HomeHealth Topics A to ZLife-Saving Treatments for Kidney Failure
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Life-Saving Treatments for Kidney Failure

By DuPage Medical Group Nephrology

Renal replacement therapy (RRT) is a broad term for the life-saving treatments used in patients with kidneys that are functioning at less than 10-15 percent. Treatment methods for kidney failure include dialysis and kidney transplant.

Dialysis

There are two types of dialysis which offer similar long term survival rates for those facing renal disease.

  1. Hemodialysis
  2. Peritoneal dialysis

Hemodialysis

Hemodialysis is a method by which blood is passed through a filter to remove toxins, excess electrolytes, and extra fluids, so clean blood is then returned to the body.

Blood is removed from the body through an access point where an artery is connected to a vein directly (fistula) or indirectly (graft) underneath the skin, usually in the arm. Fistulas and grafts are created surgically by a vascular surgeon and take time to heal and mature before they can be used. Sometimes, patients with kidney failure do not have an access point created or matured when they begin to require dialysis. Those patients receive hemodialysis through a catheter that is tunneled through the skin in a large vein in the neck. These catheters serve as temporary access until a fistula or graft is available.

Hemodialysis is a treatment that can be performed in a dialysis center – typically three times per week, or at home – typically five days per week. Usually, an in-center dialysis treatment lasts for three to four hours per session. During these treatments, the patient is connected to the machine through their access point while blood is cleaned. Treatment duration depends on the patient’s weight and calculations that indicate how well the blood is cleaned.

Peritoneal dialysis

Peritoneal dialysis is a modality done entirely at home, usually at night while the patient is asleep and does not involve blood removal. This type of dialysis relies on a membrane called the peritoneal membrane, which is present naturally in the abdomen, to serve as a filter for toxins and fluids. This membrane lines our abdominal organs. In order to use this filter, a catheter is inserted in the abdominal wall by a surgeon. This catheter is used to fill the area between the membrane and abdominal wall with a sterile sugar containing solution. This solution becomes saturated with toxins and pulls extra fluid out from the body into the cavity. This toxin filled solution then is drained from the body through the catheter and a fresh volume of solution is infused. One infusion and drain is considered an “exchange” or “cycle”. The exchanges can be performed manually or the catheter can be connected to a machine called a “cycler” to do the exchanges for the patient while he or she is sleeping.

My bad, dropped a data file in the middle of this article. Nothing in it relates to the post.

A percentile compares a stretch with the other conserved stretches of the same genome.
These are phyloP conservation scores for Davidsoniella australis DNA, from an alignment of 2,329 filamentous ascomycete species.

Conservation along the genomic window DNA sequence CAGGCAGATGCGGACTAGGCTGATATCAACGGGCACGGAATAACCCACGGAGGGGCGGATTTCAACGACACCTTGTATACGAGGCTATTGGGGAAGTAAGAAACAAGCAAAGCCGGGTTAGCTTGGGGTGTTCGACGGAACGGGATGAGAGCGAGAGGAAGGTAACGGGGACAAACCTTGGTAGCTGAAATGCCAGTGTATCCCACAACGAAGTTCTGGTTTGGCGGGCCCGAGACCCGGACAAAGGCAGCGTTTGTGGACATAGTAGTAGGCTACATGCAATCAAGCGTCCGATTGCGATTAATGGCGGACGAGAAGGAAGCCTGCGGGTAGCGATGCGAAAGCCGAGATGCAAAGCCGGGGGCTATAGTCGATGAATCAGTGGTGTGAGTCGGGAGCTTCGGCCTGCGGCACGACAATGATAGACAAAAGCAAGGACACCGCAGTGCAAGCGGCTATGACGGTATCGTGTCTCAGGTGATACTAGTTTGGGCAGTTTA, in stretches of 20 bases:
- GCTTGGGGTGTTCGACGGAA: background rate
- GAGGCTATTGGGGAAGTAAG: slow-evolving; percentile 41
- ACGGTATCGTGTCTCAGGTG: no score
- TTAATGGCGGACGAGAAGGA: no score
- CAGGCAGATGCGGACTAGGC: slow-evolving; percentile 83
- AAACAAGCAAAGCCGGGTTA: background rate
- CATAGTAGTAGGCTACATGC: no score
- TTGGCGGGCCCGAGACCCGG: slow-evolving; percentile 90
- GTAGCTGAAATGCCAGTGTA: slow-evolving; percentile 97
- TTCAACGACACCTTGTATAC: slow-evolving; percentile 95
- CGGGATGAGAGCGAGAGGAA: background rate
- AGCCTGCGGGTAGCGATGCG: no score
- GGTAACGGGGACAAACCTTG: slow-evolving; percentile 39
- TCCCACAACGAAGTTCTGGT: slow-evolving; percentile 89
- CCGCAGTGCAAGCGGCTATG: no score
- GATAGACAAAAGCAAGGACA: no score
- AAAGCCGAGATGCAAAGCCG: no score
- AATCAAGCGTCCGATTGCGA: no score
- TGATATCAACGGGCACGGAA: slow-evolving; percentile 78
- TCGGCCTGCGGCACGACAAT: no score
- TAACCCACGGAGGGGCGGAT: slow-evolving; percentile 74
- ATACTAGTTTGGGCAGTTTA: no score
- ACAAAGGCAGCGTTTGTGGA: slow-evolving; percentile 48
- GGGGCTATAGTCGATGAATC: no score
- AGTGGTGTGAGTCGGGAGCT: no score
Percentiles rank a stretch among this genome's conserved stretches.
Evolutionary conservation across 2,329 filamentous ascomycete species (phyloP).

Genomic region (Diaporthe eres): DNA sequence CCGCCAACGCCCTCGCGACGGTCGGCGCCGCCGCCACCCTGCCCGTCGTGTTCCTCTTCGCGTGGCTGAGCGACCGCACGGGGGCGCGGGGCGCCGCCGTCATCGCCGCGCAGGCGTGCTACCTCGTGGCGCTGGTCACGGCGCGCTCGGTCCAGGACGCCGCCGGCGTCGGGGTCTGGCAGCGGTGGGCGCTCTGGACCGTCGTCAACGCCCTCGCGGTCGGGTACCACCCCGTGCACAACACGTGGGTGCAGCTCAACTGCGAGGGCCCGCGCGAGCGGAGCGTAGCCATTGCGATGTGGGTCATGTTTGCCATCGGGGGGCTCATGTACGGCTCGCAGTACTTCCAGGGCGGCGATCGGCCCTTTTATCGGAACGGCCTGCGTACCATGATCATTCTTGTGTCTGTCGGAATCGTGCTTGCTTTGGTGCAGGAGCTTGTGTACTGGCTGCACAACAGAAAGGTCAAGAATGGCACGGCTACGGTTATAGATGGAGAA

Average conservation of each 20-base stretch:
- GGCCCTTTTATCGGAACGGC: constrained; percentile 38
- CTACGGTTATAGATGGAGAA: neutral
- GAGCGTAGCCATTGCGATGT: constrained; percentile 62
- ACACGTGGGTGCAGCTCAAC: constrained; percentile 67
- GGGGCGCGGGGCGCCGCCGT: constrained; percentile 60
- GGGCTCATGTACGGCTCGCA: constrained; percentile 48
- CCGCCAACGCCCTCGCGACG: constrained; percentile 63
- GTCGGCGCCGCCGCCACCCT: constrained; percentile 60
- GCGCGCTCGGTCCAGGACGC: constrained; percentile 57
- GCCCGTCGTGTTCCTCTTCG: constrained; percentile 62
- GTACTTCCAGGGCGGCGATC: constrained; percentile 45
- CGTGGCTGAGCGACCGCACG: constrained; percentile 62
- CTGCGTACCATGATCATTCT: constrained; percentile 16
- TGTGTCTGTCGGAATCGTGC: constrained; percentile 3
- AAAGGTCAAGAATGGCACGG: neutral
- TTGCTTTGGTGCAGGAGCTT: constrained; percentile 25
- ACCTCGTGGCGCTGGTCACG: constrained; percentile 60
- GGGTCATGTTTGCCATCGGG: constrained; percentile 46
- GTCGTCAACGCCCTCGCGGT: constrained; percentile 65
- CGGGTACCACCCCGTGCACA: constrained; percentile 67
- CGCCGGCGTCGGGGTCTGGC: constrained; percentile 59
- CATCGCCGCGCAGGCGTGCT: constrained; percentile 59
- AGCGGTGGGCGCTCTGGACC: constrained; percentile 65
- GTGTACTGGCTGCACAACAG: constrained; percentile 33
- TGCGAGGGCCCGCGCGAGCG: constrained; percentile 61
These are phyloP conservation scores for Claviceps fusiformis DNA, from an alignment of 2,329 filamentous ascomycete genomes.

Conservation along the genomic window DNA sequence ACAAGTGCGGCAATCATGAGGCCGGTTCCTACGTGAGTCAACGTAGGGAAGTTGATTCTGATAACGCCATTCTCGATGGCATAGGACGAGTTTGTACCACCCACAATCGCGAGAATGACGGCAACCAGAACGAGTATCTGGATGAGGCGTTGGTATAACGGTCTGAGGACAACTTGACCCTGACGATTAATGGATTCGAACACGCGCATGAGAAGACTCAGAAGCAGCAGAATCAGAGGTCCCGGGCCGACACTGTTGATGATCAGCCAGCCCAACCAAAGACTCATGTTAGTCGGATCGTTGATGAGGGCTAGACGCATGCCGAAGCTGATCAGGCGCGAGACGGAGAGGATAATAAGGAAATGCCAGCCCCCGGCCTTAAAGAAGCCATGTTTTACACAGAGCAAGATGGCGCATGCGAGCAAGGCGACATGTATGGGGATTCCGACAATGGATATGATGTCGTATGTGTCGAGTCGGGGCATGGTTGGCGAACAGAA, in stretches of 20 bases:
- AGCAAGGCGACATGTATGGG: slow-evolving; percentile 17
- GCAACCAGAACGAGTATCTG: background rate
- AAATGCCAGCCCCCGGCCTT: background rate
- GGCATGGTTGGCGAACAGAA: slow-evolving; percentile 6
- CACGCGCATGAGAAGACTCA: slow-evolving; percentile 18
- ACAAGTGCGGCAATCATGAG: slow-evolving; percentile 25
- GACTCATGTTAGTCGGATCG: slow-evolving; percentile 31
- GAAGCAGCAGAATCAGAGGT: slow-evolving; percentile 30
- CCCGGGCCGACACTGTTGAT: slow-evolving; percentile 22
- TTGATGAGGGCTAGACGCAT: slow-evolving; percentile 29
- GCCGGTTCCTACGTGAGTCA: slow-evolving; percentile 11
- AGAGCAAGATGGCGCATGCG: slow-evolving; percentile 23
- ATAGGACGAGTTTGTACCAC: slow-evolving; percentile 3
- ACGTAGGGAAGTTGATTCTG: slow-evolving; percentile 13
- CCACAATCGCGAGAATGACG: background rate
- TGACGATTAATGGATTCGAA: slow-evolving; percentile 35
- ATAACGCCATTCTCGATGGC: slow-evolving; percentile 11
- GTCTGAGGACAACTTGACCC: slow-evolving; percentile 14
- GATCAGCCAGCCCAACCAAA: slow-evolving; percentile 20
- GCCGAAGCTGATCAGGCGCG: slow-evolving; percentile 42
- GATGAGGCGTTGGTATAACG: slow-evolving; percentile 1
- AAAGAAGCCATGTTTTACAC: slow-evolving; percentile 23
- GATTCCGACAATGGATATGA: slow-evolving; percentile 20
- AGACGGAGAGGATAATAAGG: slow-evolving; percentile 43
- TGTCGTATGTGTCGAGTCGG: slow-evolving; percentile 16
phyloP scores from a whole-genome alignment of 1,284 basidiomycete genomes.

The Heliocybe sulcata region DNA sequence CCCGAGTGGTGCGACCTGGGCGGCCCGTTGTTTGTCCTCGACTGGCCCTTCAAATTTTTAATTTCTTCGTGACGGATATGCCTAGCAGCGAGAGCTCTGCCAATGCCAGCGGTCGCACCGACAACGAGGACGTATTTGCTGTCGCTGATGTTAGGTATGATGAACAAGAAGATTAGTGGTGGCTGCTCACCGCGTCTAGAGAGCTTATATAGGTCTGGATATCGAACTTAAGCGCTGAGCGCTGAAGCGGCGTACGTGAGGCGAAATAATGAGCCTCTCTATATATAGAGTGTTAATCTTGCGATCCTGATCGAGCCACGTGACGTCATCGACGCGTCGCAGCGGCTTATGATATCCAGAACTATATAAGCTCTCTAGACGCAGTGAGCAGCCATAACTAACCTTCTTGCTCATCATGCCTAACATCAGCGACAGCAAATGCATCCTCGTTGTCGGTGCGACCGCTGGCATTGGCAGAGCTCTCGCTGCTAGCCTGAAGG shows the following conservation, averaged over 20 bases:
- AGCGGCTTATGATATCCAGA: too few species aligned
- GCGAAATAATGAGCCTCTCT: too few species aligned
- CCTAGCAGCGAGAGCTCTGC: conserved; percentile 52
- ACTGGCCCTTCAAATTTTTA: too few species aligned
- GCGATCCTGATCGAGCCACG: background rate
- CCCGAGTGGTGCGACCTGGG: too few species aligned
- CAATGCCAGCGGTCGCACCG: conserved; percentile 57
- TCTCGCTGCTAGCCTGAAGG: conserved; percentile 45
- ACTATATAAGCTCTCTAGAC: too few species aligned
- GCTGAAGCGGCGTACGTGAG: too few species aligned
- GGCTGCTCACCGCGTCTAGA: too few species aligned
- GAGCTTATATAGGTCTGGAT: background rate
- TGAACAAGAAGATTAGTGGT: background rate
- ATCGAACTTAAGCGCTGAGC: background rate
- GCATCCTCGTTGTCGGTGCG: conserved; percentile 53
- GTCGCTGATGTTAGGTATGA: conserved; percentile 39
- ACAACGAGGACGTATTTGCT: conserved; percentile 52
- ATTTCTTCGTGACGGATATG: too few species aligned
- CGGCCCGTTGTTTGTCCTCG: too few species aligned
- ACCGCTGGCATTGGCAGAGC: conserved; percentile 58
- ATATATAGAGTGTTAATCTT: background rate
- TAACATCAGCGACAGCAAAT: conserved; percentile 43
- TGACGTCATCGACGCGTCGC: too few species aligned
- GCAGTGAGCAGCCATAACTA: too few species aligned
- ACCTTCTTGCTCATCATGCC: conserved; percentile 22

When choosing to undergo home based peritoneal or hemodialysis the patient and care provider will need to complete dialysis training. Once training is complete, the necessary supplies for home care will be provided. If there is a question or concern, there is an on call nurse and physician available to help.

Kidney Transplant

Kidney transplant is the treatment of choice for patients with kidney failure. In order to receive a transplant, a patient is referred to a kidney transplant center for evaluation. There, patients undergo blood work, cardiac testing, and cancer screening if needed. If the patient is a good candidate for a transplant, then he or she is put on the United Network for Organ Sharing (UNOS) organ transplant waiting list for a kidney from a deceased donor. Organs are allocated based on blood type, tissue type and medical necessity.

A patient can also receive a transplant from a living donor, such as a relative or friend. If someone volunteers to donate a kidney, he or she is evaluated separately to make sure it is safe for them to donate and assure that the kidney is compatible with the recipient. Sometimes, donors and recipients are not a match but could be a match for a different pair of people who are involved in the same process. These pairs then undergo a swap so that both patients with kidney failure receive the appropriate organ. This is called a paired donation.

Survival rates are higher with a kidney transplant than with either type of dialysis.


Topics and Subtopics: Kidney Disease

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